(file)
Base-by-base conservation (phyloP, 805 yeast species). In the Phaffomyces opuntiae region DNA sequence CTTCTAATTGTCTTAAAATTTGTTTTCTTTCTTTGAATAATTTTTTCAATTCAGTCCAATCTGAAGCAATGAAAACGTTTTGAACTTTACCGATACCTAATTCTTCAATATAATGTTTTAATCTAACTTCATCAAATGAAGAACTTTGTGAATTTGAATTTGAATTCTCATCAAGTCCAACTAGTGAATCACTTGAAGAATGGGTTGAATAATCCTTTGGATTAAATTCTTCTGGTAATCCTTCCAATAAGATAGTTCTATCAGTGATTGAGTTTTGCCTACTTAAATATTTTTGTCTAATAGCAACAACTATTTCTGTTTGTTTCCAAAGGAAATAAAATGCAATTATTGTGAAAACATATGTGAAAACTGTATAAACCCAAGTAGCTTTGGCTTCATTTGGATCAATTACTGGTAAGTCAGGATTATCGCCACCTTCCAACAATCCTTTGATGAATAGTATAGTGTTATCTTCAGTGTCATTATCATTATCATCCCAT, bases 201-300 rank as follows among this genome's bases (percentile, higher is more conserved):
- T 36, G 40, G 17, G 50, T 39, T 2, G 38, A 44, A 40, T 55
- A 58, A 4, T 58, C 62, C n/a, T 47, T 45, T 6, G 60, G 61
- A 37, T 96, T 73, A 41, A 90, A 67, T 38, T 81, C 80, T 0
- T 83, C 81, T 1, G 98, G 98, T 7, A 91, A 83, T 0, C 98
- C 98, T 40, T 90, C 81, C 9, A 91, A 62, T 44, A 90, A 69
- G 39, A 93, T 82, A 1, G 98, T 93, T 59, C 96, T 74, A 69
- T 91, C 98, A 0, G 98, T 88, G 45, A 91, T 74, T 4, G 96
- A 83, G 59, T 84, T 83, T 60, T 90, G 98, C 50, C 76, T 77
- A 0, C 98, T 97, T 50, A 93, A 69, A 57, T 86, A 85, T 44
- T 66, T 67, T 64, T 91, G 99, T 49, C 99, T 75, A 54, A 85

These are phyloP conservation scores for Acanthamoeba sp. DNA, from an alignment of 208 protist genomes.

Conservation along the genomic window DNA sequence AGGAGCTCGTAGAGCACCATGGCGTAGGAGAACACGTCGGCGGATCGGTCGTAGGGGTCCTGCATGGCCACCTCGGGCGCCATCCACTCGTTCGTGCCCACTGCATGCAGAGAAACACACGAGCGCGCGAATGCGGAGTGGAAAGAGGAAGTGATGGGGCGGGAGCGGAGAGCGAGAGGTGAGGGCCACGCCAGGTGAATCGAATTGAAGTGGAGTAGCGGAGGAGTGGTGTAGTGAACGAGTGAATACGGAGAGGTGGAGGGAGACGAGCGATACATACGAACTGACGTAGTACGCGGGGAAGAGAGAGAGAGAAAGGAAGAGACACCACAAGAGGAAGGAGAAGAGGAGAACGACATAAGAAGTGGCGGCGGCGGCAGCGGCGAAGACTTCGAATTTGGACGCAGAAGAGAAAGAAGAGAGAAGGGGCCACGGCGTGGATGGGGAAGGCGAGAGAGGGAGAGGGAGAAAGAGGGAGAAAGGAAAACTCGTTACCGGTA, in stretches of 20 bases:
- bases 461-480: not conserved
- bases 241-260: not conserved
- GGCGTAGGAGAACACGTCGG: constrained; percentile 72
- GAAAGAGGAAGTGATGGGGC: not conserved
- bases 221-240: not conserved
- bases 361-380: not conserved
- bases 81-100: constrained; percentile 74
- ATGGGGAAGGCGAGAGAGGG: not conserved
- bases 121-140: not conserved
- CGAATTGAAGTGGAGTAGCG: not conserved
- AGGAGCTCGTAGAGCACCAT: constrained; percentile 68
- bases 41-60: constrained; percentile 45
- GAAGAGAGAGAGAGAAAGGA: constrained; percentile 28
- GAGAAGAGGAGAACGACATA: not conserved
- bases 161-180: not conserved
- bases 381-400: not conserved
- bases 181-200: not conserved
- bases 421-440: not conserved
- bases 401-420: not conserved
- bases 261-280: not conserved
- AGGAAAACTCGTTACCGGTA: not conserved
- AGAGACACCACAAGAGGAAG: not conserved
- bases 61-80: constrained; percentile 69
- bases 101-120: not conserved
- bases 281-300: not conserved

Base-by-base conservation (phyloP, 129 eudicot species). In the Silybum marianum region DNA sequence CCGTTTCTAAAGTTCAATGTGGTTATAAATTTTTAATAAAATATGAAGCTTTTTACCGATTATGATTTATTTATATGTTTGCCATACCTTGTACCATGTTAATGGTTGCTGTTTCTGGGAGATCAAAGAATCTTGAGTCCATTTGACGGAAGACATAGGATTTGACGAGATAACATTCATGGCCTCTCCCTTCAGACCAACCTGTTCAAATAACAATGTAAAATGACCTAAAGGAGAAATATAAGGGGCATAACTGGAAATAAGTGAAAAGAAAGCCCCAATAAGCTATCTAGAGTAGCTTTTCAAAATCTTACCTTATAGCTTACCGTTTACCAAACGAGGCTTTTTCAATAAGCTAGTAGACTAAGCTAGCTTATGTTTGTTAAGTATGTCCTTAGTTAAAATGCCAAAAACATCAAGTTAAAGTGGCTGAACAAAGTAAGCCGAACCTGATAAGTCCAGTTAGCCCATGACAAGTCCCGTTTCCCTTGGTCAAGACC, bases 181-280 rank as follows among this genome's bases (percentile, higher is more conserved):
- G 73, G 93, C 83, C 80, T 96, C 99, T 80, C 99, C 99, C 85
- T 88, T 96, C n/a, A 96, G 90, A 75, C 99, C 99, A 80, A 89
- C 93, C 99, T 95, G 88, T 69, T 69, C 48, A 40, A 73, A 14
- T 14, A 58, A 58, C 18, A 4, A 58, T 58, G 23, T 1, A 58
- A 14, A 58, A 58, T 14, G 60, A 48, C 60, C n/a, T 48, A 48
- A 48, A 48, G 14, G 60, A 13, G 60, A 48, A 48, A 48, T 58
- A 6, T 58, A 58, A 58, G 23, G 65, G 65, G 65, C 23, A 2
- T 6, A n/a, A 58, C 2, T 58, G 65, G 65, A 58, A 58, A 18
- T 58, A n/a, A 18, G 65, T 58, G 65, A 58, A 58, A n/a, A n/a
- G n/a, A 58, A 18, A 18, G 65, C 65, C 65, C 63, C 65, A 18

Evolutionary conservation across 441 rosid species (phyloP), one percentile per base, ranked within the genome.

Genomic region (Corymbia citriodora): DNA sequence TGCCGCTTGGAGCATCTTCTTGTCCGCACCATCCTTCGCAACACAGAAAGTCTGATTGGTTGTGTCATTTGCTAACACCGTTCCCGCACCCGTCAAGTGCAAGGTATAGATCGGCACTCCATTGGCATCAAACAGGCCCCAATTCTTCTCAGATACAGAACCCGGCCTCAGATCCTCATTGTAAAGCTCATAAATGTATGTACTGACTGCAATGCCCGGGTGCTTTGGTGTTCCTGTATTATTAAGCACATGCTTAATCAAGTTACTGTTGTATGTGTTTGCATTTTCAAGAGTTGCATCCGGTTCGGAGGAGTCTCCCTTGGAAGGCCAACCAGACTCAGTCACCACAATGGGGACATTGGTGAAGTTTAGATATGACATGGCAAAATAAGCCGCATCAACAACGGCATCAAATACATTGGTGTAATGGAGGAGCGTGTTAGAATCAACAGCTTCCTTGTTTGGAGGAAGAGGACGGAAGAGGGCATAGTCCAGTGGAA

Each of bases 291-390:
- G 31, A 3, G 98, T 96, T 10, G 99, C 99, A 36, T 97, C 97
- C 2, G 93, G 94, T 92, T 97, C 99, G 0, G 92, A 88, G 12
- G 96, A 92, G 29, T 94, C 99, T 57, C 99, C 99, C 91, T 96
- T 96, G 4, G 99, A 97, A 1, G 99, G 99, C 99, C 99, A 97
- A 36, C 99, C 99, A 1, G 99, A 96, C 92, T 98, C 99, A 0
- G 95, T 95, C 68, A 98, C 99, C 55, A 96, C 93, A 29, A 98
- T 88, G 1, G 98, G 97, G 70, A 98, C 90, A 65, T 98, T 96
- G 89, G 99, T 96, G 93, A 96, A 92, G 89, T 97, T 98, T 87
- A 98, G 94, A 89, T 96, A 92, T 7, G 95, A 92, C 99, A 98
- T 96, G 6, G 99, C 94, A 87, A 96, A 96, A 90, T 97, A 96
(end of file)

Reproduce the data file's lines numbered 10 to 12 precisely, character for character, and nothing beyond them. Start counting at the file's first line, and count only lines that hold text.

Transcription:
- A 0, C 98, T 97, T 50, A 93, A 69, A 57, T 86, A 85, T 44
- T 66, T 67, T 64, T 91, G 99, T 49, C 99, T 75, A 54, A 85

These are phyloP conservation scores for Acanthamoeba sp. DNA, from an alignment of 208 protist genomes.